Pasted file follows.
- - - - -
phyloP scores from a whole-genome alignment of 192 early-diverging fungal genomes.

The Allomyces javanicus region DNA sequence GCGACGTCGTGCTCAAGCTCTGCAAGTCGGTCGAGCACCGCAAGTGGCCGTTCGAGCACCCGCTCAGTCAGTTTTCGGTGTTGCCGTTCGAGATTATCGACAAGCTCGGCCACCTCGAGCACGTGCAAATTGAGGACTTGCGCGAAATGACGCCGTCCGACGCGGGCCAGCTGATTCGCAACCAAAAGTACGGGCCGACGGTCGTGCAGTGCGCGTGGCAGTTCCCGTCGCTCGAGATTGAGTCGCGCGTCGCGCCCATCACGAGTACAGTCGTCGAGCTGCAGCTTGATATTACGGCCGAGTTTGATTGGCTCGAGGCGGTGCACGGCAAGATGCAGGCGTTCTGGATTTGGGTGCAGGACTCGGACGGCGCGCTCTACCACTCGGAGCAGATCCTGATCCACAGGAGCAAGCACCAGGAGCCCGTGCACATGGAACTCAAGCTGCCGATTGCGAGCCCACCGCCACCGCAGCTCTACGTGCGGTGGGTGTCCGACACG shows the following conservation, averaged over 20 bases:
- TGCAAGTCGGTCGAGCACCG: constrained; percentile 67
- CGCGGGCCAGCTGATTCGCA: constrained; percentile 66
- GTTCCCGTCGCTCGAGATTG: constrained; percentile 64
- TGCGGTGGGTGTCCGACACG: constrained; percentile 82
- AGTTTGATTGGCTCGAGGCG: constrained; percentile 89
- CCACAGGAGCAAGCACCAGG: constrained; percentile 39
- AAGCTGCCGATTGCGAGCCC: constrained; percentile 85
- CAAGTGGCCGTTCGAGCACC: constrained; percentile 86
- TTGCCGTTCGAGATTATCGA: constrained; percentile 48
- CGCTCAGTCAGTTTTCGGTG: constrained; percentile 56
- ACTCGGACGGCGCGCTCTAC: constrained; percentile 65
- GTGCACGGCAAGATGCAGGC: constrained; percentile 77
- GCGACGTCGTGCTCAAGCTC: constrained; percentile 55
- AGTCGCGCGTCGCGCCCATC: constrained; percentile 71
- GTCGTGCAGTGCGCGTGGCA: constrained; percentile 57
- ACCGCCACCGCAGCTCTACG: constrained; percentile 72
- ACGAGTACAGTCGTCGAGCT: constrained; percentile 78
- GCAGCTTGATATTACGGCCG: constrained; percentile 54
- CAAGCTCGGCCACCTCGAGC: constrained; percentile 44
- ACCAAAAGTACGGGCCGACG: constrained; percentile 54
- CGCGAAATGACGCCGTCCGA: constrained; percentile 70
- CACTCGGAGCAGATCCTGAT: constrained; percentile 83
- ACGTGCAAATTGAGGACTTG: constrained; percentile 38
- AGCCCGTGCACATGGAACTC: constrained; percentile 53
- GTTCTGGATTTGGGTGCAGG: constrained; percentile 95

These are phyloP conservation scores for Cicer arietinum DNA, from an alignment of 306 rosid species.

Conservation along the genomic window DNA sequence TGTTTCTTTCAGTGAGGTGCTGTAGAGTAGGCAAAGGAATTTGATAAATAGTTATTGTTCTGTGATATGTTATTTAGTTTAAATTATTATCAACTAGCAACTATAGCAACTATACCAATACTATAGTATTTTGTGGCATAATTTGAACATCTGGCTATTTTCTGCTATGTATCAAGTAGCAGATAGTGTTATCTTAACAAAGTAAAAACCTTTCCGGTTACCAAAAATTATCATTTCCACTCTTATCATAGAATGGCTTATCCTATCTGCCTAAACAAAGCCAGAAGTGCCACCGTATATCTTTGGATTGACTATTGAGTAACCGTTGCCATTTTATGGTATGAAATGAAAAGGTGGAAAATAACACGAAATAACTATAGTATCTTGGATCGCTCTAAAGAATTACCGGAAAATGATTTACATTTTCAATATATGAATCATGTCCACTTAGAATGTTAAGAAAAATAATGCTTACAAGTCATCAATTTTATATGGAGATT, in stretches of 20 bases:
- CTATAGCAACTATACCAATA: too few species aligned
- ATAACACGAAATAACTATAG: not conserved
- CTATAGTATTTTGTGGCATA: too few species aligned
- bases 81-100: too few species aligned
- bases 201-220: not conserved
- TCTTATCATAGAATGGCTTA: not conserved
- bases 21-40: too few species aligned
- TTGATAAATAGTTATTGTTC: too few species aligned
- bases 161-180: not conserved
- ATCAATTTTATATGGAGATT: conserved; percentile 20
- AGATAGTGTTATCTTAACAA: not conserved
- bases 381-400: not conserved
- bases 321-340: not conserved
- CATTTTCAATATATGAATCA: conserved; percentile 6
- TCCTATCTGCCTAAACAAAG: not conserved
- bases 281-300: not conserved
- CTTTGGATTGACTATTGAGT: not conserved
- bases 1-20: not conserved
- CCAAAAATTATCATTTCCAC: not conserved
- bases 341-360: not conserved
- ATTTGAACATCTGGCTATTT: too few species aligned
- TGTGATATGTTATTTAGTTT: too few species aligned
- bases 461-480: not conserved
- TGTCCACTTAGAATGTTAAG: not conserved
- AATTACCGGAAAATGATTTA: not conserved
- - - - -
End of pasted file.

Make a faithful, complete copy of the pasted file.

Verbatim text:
phyloP scores from a whole-genome alignment of 192 early-diverging fungal genomes.

The Allomyces javanicus region DNA sequence GCGACGTCGTGCTCAAGCTCTGCAAGTCGGTCGAGCACCGCAAGTGGCCGTTCGAGCACCCGCTCAGTCAGTTTTCGGTGTTGCCGTTCGAGATTATCGACAAGCTCGGCCACCTCGAGCACGTGCAAATTGAGGACTTGCGCGAAATGACGCCGTCCGACGCGGGCCAGCTGATTCGCAACCAAAAGTACGGGCCGACGGTCGTGCAGTGCGCGTGGCAGTTCCCGTCGCTCGAGATTGAGTCGCGCGTCGCGCCCATCACGAGTACAGTCGTCGAGCTGCAGCTTGATATTACGGCCGAGTTTGATTGGCTCGAGGCGGTGCACGGCAAGATGCAGGCGTTCTGGATTTGGGTGCAGGACTCGGACGGCGCGCTCTACCACTCGGAGCAGATCCTGATCCACAGGAGCAAGCACCAGGAGCCCGTGCACATGGAACTCAAGCTGCCGATTGCGAGCCCACCGCCACCGCAGCTCTACGTGCGGTGGGTGTCCGACACG shows the following conservation, averaged over 20 bases:
- TGCAAGTCGGTCGAGCACCG: constrained; percentile 67
- CGCGGGCCAGCTGATTCGCA: constrained; percentile 66
- GTTCCCGTCGCTCGAGATTG: constrained; percentile 64
- TGCGGTGGGTGTCCGACACG: constrained; percentile 82
- AGTTTGATTGGCTCGAGGCG: constrained; percentile 89
- CCACAGGAGCAAGCACCAGG: constrained; percentile 39
- AAGCTGCCGATTGCGAGCCC: constrained; percentile 85
- CAAGTGGCCGTTCGAGCACC: constrained; percentile 86
- TTGCCGTTCGAGATTATCGA: constrained; percentile 48
- CGCTCAGTCAGTTTTCGGTG: constrained; percentile 56
- ACTCGGACGGCGCGCTCTAC: constrained; percentile 65
- GTGCACGGCAAGATGCAGGC: constrained; percentile 77
- GCGACGTCGTGCTCAAGCTC: constrained; percentile 55
- AGTCGCGCGTCGCGCCCATC: constrained; percentile 71
- GTCGTGCAGTGCGCGTGGCA: constrained; percentile 57
- ACCGCCACCGCAGCTCTACG: constrained; percentile 72
- ACGAGTACAGTCGTCGAGCT: constrained; percentile 78
- GCAGCTTGATATTACGGCCG: constrained; percentile 54
- CAAGCTCGGCCACCTCGAGC: constrained; percentile 44
- ACCAAAAGTACGGGCCGACG: constrained; percentile 54
- CGCGAAATGACGCCGTCCGA: constrained; percentile 70
- CACTCGGAGCAGATCCTGAT: constrained; percentile 83
- ACGTGCAAATTGAGGACTTG: constrained; percentile 38
- AGCCCGTGCACATGGAACTC: constrained; percentile 53
- GTTCTGGATTTGGGTGCAGG: constrained; percentile 95

These are phyloP conservation scores for Cicer arietinum DNA, from an alignment of 306 rosid species.

Conservation along the genomic window DNA sequence TGTTTCTTTCAGTGAGGTGCTGTAGAGTAGGCAAAGGAATTTGATAAATAGTTATTGTTCTGTGATATGTTATTTAGTTTAAATTATTATCAACTAGCAACTATAGCAACTATACCAATACTATAGTATTTTGTGGCATAATTTGAACATCTGGCTATTTTCTGCTATGTATCAAGTAGCAGATAGTGTTATCTTAACAAAGTAAAAACCTTTCCGGTTACCAAAAATTATCATTTCCACTCTTATCATAGAATGGCTTATCCTATCTGCCTAAACAAAGCCAGAAGTGCCACCGTATATCTTTGGATTGACTATTGAGTAACCGTTGCCATTTTATGGTATGAAATGAAAAGGTGGAAAATAACACGAAATAACTATAGTATCTTGGATCGCTCTAAAGAATTACCGGAAAATGATTTACATTTTCAATATATGAATCATGTCCACTTAGAATGTTAAGAAAAATAATGCTTACAAGTCATCAATTTTATATGGAGATT, in stretches of 20 bases:
- CTATAGCAACTATACCAATA: too few species aligned
- ATAACACGAAATAACTATAG: not conserved
- CTATAGTATTTTGTGGCATA: too few species aligned
- bases 81-100: too few species aligned
- bases 201-220: not conserved
- TCTTATCATAGAATGGCTTA: not conserved
- bases 21-40: too few species aligned
- TTGATAAATAGTTATTGTTC: too few species aligned
- bases 161-180: not conserved
- ATCAATTTTATATGGAGATT: conserved; percentile 20
- AGATAGTGTTATCTTAACAA: not conserved
- bases 381-400: not conserved
- bases 321-340: not conserved
- CATTTTCAATATATGAATCA: conserved; percentile 6
- TCCTATCTGCCTAAACAAAG: not conserved
- bases 281-300: not conserved
- CTTTGGATTGACTATTGAGT: not conserved
- bases 1-20: not conserved
- CCAAAAATTATCATTTCCAC: not conserved
- bases 341-360: not conserved
- ATTTGAACATCTGGCTATTT: too few species aligned
- TGTGATATGTTATTTAGTTT: too few species aligned
- bases 461-480: not conserved
- TGTCCACTTAGAATGTTAAG: not conserved
- AATTACCGGAAAATGATTTA: not conserved